International Third World Studies Journal and Review
In the political arena, every nation is considered to be sovereign. That is, what happens within the legitimate borders of a nation, what docs not affect other nations, is to be decided by the people of that nation or the government of' that nation and no one else. If a nation wants to centralize economic decisions, that is its business. If a nation wants a free market economy, no other nation can interfere. If a nation wants to be represented by a new form of government, it has the right to change governments. And so on.
Outside or the political arena, however, in the arena of ethics. can we say that the ethics of each nation is sovereign in the same way that its political arrangements arc sovereign? Are the moral rules o f each nation to be decided by the people of that nation and no one else? Is it wrong for any other nation to intervene in the ethical life of a nation that has selected its own set of ethical rules? Or, docs ethics go beyond political boundaries·? If it is right for some, is it not right for everyone? Aren't there some kinds of behavior that we can condemn from an ethical point of view. even if they have been selected by the people of some other nation?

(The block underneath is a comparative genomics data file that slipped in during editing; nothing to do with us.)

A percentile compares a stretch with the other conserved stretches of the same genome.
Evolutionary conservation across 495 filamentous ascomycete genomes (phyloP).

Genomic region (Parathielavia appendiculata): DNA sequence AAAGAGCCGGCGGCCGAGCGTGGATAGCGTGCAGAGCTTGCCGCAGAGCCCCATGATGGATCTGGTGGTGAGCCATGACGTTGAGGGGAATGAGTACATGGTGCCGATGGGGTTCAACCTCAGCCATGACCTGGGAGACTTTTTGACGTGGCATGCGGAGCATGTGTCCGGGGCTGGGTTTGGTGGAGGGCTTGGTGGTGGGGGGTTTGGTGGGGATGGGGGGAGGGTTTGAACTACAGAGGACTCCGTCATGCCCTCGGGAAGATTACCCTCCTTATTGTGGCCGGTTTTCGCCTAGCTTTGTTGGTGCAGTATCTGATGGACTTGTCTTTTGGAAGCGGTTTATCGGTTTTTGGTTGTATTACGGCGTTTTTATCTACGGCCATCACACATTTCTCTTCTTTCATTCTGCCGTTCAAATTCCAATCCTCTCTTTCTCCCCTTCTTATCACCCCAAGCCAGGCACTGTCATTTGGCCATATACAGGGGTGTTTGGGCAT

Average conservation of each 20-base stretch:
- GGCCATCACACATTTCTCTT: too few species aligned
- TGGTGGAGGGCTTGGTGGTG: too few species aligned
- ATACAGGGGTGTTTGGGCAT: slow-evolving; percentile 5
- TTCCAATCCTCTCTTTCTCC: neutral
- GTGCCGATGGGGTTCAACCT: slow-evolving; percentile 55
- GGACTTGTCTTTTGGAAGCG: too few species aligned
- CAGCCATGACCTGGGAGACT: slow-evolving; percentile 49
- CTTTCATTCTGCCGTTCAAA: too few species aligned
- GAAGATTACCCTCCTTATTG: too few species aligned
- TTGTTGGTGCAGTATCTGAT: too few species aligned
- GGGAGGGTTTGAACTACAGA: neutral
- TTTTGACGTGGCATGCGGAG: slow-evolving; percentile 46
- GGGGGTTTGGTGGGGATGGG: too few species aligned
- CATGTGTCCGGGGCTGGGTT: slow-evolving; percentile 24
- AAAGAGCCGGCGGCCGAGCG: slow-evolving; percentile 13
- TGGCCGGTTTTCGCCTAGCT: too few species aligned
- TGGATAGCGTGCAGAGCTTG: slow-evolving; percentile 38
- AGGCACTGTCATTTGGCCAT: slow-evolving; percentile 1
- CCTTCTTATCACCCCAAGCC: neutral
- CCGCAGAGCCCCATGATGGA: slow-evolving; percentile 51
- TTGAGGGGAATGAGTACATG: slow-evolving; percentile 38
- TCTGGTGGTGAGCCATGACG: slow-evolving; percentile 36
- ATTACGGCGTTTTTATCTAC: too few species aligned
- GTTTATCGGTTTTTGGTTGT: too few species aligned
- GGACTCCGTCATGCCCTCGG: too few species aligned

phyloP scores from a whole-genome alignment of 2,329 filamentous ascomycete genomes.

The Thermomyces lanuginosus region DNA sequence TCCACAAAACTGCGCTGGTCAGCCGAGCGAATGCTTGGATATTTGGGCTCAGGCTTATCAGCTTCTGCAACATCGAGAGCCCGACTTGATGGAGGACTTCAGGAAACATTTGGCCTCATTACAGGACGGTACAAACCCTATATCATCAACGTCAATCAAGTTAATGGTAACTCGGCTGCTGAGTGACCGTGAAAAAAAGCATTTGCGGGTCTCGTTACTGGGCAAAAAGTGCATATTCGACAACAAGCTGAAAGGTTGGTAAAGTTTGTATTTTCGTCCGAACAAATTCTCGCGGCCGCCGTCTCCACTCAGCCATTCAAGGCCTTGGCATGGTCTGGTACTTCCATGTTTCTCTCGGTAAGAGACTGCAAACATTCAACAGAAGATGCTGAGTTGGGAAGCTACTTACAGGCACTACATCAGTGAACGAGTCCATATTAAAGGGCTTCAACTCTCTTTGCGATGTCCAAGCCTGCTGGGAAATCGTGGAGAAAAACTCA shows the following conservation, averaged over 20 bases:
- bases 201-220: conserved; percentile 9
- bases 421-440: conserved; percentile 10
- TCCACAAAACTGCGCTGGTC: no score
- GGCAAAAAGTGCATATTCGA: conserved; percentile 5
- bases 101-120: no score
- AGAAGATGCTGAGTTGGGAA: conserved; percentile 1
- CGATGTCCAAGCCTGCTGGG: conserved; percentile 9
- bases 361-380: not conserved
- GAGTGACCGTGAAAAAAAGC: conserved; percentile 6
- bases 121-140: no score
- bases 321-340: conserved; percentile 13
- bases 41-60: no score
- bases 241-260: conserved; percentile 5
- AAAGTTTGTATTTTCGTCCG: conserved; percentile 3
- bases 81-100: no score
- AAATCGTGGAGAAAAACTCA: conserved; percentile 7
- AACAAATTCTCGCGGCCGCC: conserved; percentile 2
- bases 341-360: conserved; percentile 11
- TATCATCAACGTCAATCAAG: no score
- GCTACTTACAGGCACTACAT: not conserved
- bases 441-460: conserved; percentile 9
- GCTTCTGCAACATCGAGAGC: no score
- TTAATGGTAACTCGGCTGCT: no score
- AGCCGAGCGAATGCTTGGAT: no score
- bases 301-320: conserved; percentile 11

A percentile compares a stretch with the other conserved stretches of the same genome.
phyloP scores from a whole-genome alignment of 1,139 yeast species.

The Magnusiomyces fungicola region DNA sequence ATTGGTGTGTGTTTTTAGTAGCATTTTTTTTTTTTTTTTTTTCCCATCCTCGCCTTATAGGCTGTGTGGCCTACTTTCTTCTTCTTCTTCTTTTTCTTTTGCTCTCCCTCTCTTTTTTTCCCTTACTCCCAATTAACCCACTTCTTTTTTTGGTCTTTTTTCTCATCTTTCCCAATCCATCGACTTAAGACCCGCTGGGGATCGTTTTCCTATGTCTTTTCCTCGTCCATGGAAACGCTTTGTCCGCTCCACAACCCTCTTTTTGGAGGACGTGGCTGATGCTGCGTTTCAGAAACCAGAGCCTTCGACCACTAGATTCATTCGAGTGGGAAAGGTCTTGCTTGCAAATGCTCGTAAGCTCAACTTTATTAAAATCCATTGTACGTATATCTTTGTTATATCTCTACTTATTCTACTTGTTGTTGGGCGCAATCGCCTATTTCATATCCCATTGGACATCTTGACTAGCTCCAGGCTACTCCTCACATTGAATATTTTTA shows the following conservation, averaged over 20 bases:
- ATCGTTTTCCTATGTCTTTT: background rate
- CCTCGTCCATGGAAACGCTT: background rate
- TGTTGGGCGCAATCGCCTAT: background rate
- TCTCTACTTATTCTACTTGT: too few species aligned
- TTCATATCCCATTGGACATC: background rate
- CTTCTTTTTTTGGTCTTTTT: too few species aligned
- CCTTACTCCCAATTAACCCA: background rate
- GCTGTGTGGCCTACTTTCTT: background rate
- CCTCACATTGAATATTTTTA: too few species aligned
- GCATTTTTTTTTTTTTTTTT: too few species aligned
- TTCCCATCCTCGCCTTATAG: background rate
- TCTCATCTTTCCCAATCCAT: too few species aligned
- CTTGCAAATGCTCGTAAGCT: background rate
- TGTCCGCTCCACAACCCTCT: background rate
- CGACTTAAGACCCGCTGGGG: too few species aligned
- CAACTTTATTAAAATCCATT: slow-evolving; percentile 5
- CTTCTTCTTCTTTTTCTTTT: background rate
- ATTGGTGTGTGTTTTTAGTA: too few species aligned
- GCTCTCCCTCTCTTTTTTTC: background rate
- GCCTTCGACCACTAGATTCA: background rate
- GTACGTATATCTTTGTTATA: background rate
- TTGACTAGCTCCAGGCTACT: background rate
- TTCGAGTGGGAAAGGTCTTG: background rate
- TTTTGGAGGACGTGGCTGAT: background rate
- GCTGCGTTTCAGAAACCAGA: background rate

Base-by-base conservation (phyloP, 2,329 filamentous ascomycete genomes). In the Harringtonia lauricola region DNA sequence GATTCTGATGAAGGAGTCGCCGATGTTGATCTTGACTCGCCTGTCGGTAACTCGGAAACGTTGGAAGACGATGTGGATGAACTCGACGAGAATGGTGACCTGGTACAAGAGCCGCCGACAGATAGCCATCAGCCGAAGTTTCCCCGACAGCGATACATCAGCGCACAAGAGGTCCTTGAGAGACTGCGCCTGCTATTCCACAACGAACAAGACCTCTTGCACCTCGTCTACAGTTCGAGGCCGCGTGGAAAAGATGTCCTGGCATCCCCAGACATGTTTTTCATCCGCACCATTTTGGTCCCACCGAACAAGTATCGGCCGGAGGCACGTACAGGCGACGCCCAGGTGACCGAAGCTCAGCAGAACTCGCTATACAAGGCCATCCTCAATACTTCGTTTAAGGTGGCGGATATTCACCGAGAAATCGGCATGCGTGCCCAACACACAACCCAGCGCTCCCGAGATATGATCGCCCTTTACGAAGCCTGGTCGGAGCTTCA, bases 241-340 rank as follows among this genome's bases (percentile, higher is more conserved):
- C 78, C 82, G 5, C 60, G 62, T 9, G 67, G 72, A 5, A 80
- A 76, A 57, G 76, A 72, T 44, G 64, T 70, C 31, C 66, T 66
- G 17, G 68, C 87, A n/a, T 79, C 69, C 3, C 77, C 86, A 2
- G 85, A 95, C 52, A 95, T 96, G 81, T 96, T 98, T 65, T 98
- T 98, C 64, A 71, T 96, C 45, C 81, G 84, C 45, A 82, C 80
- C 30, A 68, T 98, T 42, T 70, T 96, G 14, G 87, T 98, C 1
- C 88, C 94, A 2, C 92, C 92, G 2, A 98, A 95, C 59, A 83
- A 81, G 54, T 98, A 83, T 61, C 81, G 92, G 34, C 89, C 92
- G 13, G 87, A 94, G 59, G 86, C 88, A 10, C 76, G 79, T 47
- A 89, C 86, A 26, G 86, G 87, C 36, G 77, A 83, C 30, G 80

All of these questions arc being raised as the morality or nations becomes widely known and the ethical behavior of a nation can be known around the world instantaneously. The more we know about the ethics of nations, the more frequently such questions arc likely to arise, leaving us with the question or how we arc to understand ethics and the sovereignty of nations. In the following. we try to make a contribution to that understanding.
Blizek, William L. and Conces, Rory J., "Ethics and Sovereignty" (1996). Philosophy Faculty Publications. 11.